Biden heads back to the state at a moment when he’s facing yet more political peril. He’s saddled with sagging approval ratings and inflation at a 40-year high while his party faces the prospect of big midterm election losses that could cost it control of Congress.

The president also planned to promote his economic plans to help rural families struggling with higher costs, while highlighting the $1 trillion bipartisan infrastructure law enacted last fall. The law includes money to improve internet access, as well as for modernizing wastewater systems, reducing flooding threats and improving roads and bridges, drinking water and electric grids in sparsely populated areas.

“Part of it is showing up in communities of all sizes, regardless of the results of the last election,” said Jesse Harris, who was a senior adviser to Biden’s 2020 campaign in Iowa and directed get out the vote and early voting efforts for Barack Obama’s presidential campaign in 2008.

Harris said most presidents who visit Iowa typically go to the state’s largest cities. Hitting an area like Menlo, part of Guthrie County, which backed Trump over Biden by 35 percentage points in 2020, “does speak to the importance the administration places on infrastructure broadly but also infrastructure in rural and smaller communities.”

The Biden administration plans to spend the coming weeks pushing billions of dollars in funding for rural areas. Cabinet members and other senior officials will travel the country to help communities get access to money available as part of the infrastructure package.

“The president is not making this trip through a political prism,” White House press secretary Jen Psaki said. “He’s making this trip because Iowa is a rural state in the country that would benefit greatly from the president’s policies.”

Still, administration officials have long suggested that Biden travel more to promote an economy that is rebounding from the setbacks of the coronavirus pandemic. The number of Americans collecting unemployment has fallen to the lowest levels since 1970, for example.

But much of the positive jobs news nationally has been overshadowed by surging gas, food and housing prices that have offset wage gains.

“Maybe a trip back to Iowa will be just what Joe Biden needs to understand what his reckless spending, big government policies are doing to our country,” Iowa Republican Party Chairman Jeff Kaufmann said in a statement.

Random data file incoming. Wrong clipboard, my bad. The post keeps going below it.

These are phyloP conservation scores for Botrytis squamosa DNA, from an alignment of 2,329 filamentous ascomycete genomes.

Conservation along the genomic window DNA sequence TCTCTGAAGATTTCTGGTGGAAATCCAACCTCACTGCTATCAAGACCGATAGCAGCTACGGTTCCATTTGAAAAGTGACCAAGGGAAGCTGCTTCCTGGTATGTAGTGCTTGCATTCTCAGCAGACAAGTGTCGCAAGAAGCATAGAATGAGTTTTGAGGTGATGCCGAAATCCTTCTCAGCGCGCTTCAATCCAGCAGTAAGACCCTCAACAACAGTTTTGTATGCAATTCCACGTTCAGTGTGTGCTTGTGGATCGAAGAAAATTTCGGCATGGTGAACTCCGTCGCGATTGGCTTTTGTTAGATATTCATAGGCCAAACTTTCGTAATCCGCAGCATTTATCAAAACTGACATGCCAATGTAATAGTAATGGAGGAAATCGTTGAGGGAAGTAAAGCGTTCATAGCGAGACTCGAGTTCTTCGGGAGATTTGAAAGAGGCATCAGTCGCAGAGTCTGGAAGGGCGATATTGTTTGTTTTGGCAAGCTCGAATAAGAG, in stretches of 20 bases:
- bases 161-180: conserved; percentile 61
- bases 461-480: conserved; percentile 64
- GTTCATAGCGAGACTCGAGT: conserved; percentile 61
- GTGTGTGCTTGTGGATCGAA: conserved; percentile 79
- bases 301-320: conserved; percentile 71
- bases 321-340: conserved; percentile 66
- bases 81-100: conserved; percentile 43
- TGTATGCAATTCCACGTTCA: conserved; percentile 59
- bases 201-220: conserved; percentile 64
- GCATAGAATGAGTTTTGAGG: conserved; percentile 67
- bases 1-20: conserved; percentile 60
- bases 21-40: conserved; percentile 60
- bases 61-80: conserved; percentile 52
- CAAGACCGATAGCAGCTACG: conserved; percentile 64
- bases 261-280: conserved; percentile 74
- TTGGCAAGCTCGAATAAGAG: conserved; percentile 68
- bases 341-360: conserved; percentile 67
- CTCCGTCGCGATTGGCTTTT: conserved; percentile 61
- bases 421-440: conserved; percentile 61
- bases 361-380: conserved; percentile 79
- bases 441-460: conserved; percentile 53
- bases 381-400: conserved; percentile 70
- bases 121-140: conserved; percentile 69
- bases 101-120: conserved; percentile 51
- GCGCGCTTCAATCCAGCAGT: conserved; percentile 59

Psaki blamed Russia’s war in Ukraine for helping to drive up gas prices and said the administration expects the consumer price index for March to be “extremely elevated” in large part because of it.

The EPA has lifted seasonal restrictions on E15 in the past, including after Hurricane Harvey in 2017. The Trump administration allowed for selling E15 in the summer months two years later but had the rule struck down by a federal appeals court.

A group representing petroleum refiners blasted the move, saying the only emergency was Biden’s dropping poll numbers.

“We are right there with the administration on wanting to see relief for consumers at the pump, but an unlawful executive order is not how to solve the problem,” said Chet Thompson, president & CEO of the American Fuel & Petrochemical Manufacturers.

Emergency fuel waivers are meant to be short-term solutions to supply disruptions from disasters such as a hurricane, Thompson said. The new waiver “is politics, not a real solution for drivers.”

Corn growers

In response to this development, Iowa farmer and National Corn Growers Association President Chris Edgington released the following statement:

“Corn growers thank President Biden for ensuring drivers continue to have access to a lower-cost fuel choice and for acknowledging how renewable ethanol helps reduce prices, lower emissions, and improve our nation’s energy security. Farmers are proud to contribute to cleaner, less expensive fuel choices.”